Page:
PESCA is regional project developing a decision support tool (DST) and best management practices (BMPs) to guide improvement of policies to increase fish production through cage aquaculture with negligible impacts on the water environment of the African Great Lakes (AGLs) and promoting use of those practices through adaptive research . The project is implemented in the Ugandan, Kenyan and Tanzanian parts of Lake Victoria, Lake Albert, Lake Edward, Lake Kivu, and the Malawian and Mozambican parts of Lake Malawi/Nyasa/ Niassa.
Preferred Farmed Fish on the African Great Lakes
Main Species Cultured on Lake Tanganyika
Main Species Cultured on Lake Malawi/Nyasa/Nyiassa
Increase fish production and profitability through cage aquaculture with minimal impacts on the aquatic environment and other lakes uses.
- Develop a DST and BMPs to guide establishment, operation and monitoring of cage aquaculture in the AGLs.
- Establish an African Great Lakes Cage Aquaculture Network (AGL-CAN) of Partners.
- Examine and share information from individual AGLs including: Tradeoffs between capture fisheries, other socio-economic uses of water bodies, the aquatic environmental health and cage aquaculture.
- Provide guidelines for planning and operation of cage aquaculture farms.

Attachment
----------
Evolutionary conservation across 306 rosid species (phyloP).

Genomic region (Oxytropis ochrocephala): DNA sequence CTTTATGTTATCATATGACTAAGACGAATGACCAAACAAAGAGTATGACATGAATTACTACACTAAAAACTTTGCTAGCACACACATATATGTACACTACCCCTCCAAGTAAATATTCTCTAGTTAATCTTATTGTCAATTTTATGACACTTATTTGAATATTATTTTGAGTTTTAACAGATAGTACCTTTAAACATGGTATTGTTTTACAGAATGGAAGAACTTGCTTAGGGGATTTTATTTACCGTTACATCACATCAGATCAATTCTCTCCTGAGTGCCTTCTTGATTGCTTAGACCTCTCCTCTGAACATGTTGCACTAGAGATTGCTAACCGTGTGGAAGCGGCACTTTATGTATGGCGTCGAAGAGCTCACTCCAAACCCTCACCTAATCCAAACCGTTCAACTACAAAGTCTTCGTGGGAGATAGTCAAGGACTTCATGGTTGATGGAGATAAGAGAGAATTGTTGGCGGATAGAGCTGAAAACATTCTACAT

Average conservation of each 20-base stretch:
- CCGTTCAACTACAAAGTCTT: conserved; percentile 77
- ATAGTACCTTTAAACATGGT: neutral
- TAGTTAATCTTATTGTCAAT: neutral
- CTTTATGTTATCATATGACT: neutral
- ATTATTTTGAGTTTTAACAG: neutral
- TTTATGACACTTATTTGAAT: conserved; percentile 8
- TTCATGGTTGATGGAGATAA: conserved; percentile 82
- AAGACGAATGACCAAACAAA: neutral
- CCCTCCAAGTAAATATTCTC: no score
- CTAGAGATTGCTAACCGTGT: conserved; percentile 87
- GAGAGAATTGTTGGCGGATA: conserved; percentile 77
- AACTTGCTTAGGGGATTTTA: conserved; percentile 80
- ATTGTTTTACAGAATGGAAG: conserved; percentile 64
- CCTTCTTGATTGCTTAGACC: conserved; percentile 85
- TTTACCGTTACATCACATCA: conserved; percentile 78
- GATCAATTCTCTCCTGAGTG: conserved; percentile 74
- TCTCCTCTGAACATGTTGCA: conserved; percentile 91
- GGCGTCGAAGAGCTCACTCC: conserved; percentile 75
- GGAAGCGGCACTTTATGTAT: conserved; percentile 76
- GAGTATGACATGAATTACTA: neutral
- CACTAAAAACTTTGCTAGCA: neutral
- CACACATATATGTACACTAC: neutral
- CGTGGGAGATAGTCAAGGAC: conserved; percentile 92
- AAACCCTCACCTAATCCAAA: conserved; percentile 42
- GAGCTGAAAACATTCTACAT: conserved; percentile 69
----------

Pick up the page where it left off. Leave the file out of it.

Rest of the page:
- Examine policy, regulatory, and human resources requirements and recommend improvements.
- Guide monitoring and management of the environment of cage aquaculture farms.
- Increase awareness; and Work with farmer groups to test the DST and BMPs.
Background & Benefits
The AGLs are important sources of fish which supports livelihoods of about 1.8 million people and are hotspots of high fish biodiversity, especially Haplochromine cichlids of ecological and scientific importance. However most economically important capture fisheries of these lakes have declined due to over fishing and degradation of the fish habitats and can no longer meet the increased demand for fish by the rapidly increasing human population.
Cage aquaculture which involves growing fish in cages suspended in water, while maintaining free exchange of water between the enclosure and the water body started on Lake Malawi in 2004 and Victoria in 2006 and has spread rapidly to other AGLs. There are over 5000 cages on Victoria, about 10 cages on Tanganyika, 400 cages on Kivu, 50 cages on Malawi/Nyassa/Niassa. Cage aquaculture has in less than 20 years, demonstrated capacity to increase fish production to more than 40 kg m-3 compared to less than 2 kg m-3 from land based aquaculture which started in the AGL region more than 60 years ago. Cages have a higher production per unit volume and lower construction costs compared to land based systems targeting the same production. Fish survival rate is high. On-farm operations such as handling and harvesting are more efficient and there are high returns on investments.